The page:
Morphological characters were studied by observing the leaves as such and also with the help of the dissecting microscope. For showing the arrangements of tissues of the whole section of the leaf was taken and cleared with chloral hydrate. For detailed microscopical observation, thin transverse sections passing through the midrib were taken and cleared with chloral hydrate and observed as such for the presence of any crystals, then were stained with phloroglucinol and hydrochloric acid to notice the lignified element like fibers, vessels, etc., of the meristel and other parts. The section was drawn with the help of camera lucide. Photographs of the sections were also taken with the help of canon Ixus 130 camera. The sections were stained with various reagents like phloroglucinol + HCl for lignified elements. 
Determination of certain leaf constants like palisade ratio, stomatal number, stomatal index and vein islet number were carried out as per the method described in Ayurvedic Pharmacopoeia of India. 
| Results and Discussion|| |
Leaves simple, easily breakable, lanceolate to ovate lanceolate in shape, 16-17 cm in length and 10-11 cm in width, brittle, margin broadly crenate, apex acute to obtuse, base symmetrical, venation reticulate, midrib prominent at the lower surface, lateral veins runs almost parallel and placed at an acute angle, surface rough highly pubescent and protruding at lower surface, Petiole cylindrical and petiole of lower leaves up to 4cm, bitter and pungent in taste with characteristic odor [Figure 1]a and b.
|Figure 1: Nelsonia canescens leaf photos (a-h) Enlarged view of various parts of the leaf. |
Acr- Acicular crystal, Cam-Cambium, Col- Collenchyma, Cu-Cuticle, Le-Lower Epidermis, Mcr-Microsphenoidal crystal, Mr-Medullary, Ue- Upper epidermis, Xy-Xylem Vessel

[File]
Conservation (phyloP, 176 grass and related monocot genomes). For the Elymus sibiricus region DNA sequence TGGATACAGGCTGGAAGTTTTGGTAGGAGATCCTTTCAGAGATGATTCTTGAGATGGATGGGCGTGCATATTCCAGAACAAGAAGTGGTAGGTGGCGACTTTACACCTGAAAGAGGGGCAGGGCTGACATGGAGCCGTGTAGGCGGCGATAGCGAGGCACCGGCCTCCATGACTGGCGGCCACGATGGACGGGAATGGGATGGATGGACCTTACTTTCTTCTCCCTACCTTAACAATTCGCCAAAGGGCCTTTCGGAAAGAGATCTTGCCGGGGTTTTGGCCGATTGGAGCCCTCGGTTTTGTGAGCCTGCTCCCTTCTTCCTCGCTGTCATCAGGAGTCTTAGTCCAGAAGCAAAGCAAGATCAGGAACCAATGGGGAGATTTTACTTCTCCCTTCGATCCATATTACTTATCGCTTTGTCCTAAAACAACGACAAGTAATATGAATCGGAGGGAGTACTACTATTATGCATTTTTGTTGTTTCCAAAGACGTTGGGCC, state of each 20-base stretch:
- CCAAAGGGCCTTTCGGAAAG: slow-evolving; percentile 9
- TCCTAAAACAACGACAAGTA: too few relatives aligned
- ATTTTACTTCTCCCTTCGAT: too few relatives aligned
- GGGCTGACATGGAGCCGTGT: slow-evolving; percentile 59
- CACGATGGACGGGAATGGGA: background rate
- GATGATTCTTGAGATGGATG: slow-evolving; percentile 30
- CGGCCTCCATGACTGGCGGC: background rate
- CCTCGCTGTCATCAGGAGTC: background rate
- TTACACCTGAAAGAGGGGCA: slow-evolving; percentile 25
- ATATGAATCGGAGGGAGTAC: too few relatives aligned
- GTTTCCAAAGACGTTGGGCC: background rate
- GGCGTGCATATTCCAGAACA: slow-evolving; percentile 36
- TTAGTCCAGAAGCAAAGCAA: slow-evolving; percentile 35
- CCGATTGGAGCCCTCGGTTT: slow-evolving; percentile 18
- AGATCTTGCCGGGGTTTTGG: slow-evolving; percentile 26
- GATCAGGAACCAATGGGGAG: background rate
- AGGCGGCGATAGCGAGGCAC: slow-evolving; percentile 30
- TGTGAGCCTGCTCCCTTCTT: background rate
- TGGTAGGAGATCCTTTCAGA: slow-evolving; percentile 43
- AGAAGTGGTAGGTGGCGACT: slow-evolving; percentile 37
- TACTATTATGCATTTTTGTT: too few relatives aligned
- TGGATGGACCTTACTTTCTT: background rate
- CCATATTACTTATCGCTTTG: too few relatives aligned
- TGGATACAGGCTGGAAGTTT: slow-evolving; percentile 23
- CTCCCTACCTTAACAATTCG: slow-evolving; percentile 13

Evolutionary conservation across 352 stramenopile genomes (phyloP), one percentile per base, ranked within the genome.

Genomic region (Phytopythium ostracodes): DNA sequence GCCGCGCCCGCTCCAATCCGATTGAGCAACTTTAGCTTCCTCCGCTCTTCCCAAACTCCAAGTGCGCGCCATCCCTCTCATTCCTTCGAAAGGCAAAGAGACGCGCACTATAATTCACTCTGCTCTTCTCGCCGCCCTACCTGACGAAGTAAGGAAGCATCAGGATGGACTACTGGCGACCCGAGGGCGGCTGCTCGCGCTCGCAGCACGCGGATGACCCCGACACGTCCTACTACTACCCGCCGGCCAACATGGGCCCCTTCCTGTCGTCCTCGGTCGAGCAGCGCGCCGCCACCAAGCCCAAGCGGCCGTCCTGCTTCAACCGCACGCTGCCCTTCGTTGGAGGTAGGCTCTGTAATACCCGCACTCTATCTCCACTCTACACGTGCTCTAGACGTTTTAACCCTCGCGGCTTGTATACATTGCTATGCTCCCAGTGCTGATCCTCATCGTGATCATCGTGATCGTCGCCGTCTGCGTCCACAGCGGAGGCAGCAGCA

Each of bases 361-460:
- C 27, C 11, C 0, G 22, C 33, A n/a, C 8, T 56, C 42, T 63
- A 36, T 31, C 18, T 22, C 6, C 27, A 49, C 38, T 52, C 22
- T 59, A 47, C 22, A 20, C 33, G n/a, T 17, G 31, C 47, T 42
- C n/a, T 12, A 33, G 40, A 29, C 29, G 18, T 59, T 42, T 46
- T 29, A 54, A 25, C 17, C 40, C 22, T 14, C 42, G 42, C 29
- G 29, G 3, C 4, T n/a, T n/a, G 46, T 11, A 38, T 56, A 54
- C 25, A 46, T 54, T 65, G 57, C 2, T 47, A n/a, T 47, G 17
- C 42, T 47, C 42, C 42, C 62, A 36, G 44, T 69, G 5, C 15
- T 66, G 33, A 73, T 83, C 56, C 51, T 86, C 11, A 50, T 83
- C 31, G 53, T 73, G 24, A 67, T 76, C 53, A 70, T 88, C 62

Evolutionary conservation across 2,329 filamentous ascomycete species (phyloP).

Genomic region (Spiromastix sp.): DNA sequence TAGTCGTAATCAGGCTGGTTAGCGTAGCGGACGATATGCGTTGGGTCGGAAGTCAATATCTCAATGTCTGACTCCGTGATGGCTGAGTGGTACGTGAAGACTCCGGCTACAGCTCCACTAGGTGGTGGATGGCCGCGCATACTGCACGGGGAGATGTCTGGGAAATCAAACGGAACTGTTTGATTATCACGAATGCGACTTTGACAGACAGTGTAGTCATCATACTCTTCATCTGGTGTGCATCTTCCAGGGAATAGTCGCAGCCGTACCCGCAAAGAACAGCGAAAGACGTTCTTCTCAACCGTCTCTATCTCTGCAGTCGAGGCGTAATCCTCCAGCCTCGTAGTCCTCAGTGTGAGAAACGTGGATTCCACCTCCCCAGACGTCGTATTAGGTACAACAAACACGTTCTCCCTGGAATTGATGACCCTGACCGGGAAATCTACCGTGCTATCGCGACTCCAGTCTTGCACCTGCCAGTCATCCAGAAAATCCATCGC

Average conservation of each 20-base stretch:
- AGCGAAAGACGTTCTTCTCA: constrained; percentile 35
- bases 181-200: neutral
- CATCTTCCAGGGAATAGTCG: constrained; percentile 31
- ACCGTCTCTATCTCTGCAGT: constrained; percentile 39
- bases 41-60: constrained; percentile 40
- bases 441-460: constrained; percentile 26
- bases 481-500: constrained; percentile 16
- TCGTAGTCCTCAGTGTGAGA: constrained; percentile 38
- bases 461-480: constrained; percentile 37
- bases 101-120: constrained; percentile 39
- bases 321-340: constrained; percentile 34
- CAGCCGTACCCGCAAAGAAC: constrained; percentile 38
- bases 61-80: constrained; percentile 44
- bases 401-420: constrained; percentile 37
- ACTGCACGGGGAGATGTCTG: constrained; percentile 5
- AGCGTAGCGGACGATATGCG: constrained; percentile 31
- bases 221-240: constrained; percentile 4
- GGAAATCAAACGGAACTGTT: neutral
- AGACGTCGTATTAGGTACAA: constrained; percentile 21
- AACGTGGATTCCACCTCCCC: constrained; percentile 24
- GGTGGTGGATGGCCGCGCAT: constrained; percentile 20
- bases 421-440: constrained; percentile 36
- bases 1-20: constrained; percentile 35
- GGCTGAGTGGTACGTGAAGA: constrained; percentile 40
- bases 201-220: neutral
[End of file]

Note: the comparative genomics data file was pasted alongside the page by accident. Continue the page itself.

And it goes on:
Click here to view
The diagrammatic transverse section passing through the midrib is strongly convex at the lower side and with slight elevation at the upper side, shows collenchymatous band underneath both epidermis and a centrally located arc of meristele with lateral narrow laminar extensions on its either sides [Figure 2]a.
Detailed section passing through the midrib shows a layer of small sized, radially elongated cells, covered with thin cuticle and bearing simple and glandular trichomes, they being plenty on the lower side. Simple trichomes are multi cellular, uni-serrate and are very long. Glandular trichomes are sessile with multi cellular globular head and few with unicellular stalk. Underneath both the epidermis lies well developed 4-5 rows of collenchymatous cells. An arc of meristele embedded in the centre of the midrib shows rows of vessels and dorsiventrally placed phloem tissue embedded with isolated or groups of fibers usually arranged in rows, 1-2 rudimentary vascular bundles are occasionally seen on the upper side of the arc. Ground tissue is parenchymatous and embedded with acicular and microsphenoidal crystals of calcium oxalate.
Lamina shows upper and lower epidermis enclosing a narrow band of mesophyll tissue. Upper epidermis consists of radially elongated, broad rectangular cells devoid of stomata, covered with thin cuticle and bearing large number of various trichomes as described under the heading of powder characters. The cells of the lower epidermis are smaller in the size than upper epidermis and are embedded with stomata. At places, the epidermis gets slightly elevated and shows a small cavity embedded in the tissue lying underneath it. 2-3 rows of very small sized compactly placed palisade cells are located underneath upper epidermis. Remaining 3-4 rows of cells being of spongy parenchyma embedded with the vascular bundle. Acicular crystals and microsphenoidal crystals are embedded throughout the parenchymatous cells of the section [Figure 1]c-h.
Powder of leaf is greenish in color having characteristic odor and astringent bitter taste. The diagnostic characters of the powder are:
Fragments of upper and lower epidermis in surface view. The cells of the upper epidermis are straight walled and hexagonal in shape, they being bigger in size devoid of stomata and at places shows underlined palisade cells in the upper side; unlike the lower epidermis which are smaller in size, embedded with dicytic stomata.